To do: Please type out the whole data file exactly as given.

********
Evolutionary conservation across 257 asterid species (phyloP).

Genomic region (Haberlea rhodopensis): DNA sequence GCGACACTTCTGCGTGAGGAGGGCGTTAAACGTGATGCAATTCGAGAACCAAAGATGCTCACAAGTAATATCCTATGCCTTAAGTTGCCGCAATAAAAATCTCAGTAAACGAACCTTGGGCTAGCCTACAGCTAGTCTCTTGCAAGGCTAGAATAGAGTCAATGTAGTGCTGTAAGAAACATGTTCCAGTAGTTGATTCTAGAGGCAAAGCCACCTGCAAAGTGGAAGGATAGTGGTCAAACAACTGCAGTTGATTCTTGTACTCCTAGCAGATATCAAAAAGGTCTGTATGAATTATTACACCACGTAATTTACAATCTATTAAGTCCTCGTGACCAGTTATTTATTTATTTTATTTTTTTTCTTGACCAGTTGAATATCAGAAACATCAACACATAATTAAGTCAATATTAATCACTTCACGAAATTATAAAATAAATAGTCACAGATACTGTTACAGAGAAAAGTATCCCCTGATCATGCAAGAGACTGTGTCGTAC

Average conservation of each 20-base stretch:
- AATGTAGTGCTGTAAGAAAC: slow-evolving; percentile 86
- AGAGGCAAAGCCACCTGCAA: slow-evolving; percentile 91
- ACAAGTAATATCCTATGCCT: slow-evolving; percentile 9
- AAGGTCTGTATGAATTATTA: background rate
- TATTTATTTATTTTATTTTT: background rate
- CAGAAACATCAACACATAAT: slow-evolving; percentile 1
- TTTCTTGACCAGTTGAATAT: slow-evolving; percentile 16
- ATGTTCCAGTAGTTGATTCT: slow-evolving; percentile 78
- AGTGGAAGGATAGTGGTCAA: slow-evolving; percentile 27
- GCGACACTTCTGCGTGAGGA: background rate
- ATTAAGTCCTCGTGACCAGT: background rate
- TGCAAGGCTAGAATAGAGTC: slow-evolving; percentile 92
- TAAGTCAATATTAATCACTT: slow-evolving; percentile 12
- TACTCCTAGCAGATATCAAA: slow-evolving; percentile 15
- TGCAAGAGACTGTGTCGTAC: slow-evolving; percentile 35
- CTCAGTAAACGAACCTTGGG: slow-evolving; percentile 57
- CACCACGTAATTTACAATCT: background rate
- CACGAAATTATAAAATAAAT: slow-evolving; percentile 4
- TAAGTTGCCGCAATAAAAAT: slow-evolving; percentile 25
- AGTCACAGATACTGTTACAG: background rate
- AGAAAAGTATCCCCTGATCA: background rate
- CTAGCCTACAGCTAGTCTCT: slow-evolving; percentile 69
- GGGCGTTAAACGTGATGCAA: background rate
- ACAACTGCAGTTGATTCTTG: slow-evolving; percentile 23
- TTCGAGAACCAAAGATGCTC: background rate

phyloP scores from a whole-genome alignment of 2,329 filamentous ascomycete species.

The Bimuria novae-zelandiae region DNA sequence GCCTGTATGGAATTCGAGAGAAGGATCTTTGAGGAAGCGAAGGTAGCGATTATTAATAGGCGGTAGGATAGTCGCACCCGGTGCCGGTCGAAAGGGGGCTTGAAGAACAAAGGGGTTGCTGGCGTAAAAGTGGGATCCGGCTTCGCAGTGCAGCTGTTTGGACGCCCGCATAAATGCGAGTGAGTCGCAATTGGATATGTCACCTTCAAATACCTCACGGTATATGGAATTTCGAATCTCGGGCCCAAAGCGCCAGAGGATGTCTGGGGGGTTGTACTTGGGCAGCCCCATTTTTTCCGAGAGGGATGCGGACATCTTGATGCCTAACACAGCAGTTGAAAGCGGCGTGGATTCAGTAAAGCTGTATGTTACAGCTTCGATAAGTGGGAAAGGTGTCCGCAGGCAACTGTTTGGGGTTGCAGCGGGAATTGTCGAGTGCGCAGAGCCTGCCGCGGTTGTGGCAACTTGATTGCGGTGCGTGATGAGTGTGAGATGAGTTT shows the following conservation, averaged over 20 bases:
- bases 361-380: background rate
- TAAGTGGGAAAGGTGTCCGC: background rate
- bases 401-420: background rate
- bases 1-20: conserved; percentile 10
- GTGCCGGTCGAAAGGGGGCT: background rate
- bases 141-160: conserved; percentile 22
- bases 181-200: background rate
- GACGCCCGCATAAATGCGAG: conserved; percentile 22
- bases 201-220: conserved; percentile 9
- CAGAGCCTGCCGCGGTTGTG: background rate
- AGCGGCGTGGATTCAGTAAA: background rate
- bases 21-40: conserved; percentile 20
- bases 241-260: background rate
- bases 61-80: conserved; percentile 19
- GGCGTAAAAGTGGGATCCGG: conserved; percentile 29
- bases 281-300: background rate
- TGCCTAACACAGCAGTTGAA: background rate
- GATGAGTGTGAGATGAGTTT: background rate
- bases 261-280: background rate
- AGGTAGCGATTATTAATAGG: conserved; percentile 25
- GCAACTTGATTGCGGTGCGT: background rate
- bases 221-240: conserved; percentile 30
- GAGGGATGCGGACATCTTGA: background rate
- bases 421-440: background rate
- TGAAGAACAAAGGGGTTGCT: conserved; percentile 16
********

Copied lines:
Evolutionary conservation across 257 asterid species (phyloP).

Genomic region (Haberlea rhodopensis): DNA sequence GCGACACTTCTGCGTGAGGAGGGCGTTAAACGTGATGCAATTCGAGAACCAAAGATGCTCACAAGTAATATCCTATGCCTTAAGTTGCCGCAATAAAAATCTCAGTAAACGAACCTTGGGCTAGCCTACAGCTAGTCTCTTGCAAGGCTAGAATAGAGTCAATGTAGTGCTGTAAGAAACATGTTCCAGTAGTTGATTCTAGAGGCAAAGCCACCTGCAAAGTGGAAGGATAGTGGTCAAACAACTGCAGTTGATTCTTGTACTCCTAGCAGATATCAAAAAGGTCTGTATGAATTATTACACCACGTAATTTACAATCTATTAAGTCCTCGTGACCAGTTATTTATTTATTTTATTTTTTTTCTTGACCAGTTGAATATCAGAAACATCAACACATAATTAAGTCAATATTAATCACTTCACGAAATTATAAAATAAATAGTCACAGATACTGTTACAGAGAAAAGTATCCCCTGATCATGCAAGAGACTGTGTCGTAC

Average conservation of each 20-base stretch:
- AATGTAGTGCTGTAAGAAAC: slow-evolving; percentile 86
- AGAGGCAAAGCCACCTGCAA: slow-evolving; percentile 91
- ACAAGTAATATCCTATGCCT: slow-evolving; percentile 9
- AAGGTCTGTATGAATTATTA: background rate
- TATTTATTTATTTTATTTTT: background rate
- CAGAAACATCAACACATAAT: slow-evolving; percentile 1
- TTTCTTGACCAGTTGAATAT: slow-evolving; percentile 16
- ATGTTCCAGTAGTTGATTCT: slow-evolving; percentile 78
- AGTGGAAGGATAGTGGTCAA: slow-evolving; percentile 27
- GCGACACTTCTGCGTGAGGA: background rate
- ATTAAGTCCTCGTGACCAGT: background rate
- TGCAAGGCTAGAATAGAGTC: slow-evolving; percentile 92
- TAAGTCAATATTAATCACTT: slow-evolving; percentile 12
- TACTCCTAGCAGATATCAAA: slow-evolving; percentile 15
- TGCAAGAGACTGTGTCGTAC: slow-evolving; percentile 35
- CTCAGTAAACGAACCTTGGG: slow-evolving; percentile 57
- CACCACGTAATTTACAATCT: background rate
- CACGAAATTATAAAATAAAT: slow-evolving; percentile 4
- TAAGTTGCCGCAATAAAAAT: slow-evolving; percentile 25
- AGTCACAGATACTGTTACAG: background rate
- AGAAAAGTATCCCCTGATCA: background rate
- CTAGCCTACAGCTAGTCTCT: slow-evolving; percentile 69
- GGGCGTTAAACGTGATGCAA: background rate
- ACAACTGCAGTTGATTCTTG: slow-evolving; percentile 23
- TTCGAGAACCAAAGATGCTC: background rate

phyloP scores from a whole-genome alignment of 2,329 filamentous ascomycete species.

The Bimuria novae-zelandiae region DNA sequence GCCTGTATGGAATTCGAGAGAAGGATCTTTGAGGAAGCGAAGGTAGCGATTATTAATAGGCGGTAGGATAGTCGCACCCGGTGCCGGTCGAAAGGGGGCTTGAAGAACAAAGGGGTTGCTGGCGTAAAAGTGGGATCCGGCTTCGCAGTGCAGCTGTTTGGACGCCCGCATAAATGCGAGTGAGTCGCAATTGGATATGTCACCTTCAAATACCTCACGGTATATGGAATTTCGAATCTCGGGCCCAAAGCGCCAGAGGATGTCTGGGGGGTTGTACTTGGGCAGCCCCATTTTTTCCGAGAGGGATGCGGACATCTTGATGCCTAACACAGCAGTTGAAAGCGGCGTGGATTCAGTAAAGCTGTATGTTACAGCTTCGATAAGTGGGAAAGGTGTCCGCAGGCAACTGTTTGGGGTTGCAGCGGGAATTGTCGAGTGCGCAGAGCCTGCCGCGGTTGTGGCAACTTGATTGCGGTGCGTGATGAGTGTGAGATGAGTTT shows the following conservation, averaged over 20 bases:
- bases 361-380: background rate
- TAAGTGGGAAAGGTGTCCGC: background rate
- bases 401-420: background rate
- bases 1-20: conserved; percentile 10
- GTGCCGGTCGAAAGGGGGCT: background rate
- bases 141-160: conserved; percentile 22
- bases 181-200: background rate
- GACGCCCGCATAAATGCGAG: conserved; percentile 22
- bases 201-220: conserved; percentile 9
- CAGAGCCTGCCGCGGTTGTG: background rate
- AGCGGCGTGGATTCAGTAAA: background rate
- bases 21-40: conserved; percentile 20
- bases 241-260: background rate
- bases 61-80: conserved; percentile 19
- GGCGTAAAAGTGGGATCCGG: conserved; percentile 29
- bases 281-300: background rate
- TGCCTAACACAGCAGTTGAA: background rate
- GATGAGTGTGAGATGAGTTT: background rate
- bases 261-280: background rate
- AGGTAGCGATTATTAATAGG: conserved; percentile 25
- GCAACTTGATTGCGGTGCGT: background rate
- bases 221-240: conserved; percentile 30
- GAGGGATGCGGACATCTTGA: background rate
- bases 421-440: background rate
- TGAAGAACAAAGGGGTTGCT: conserved; percentile 16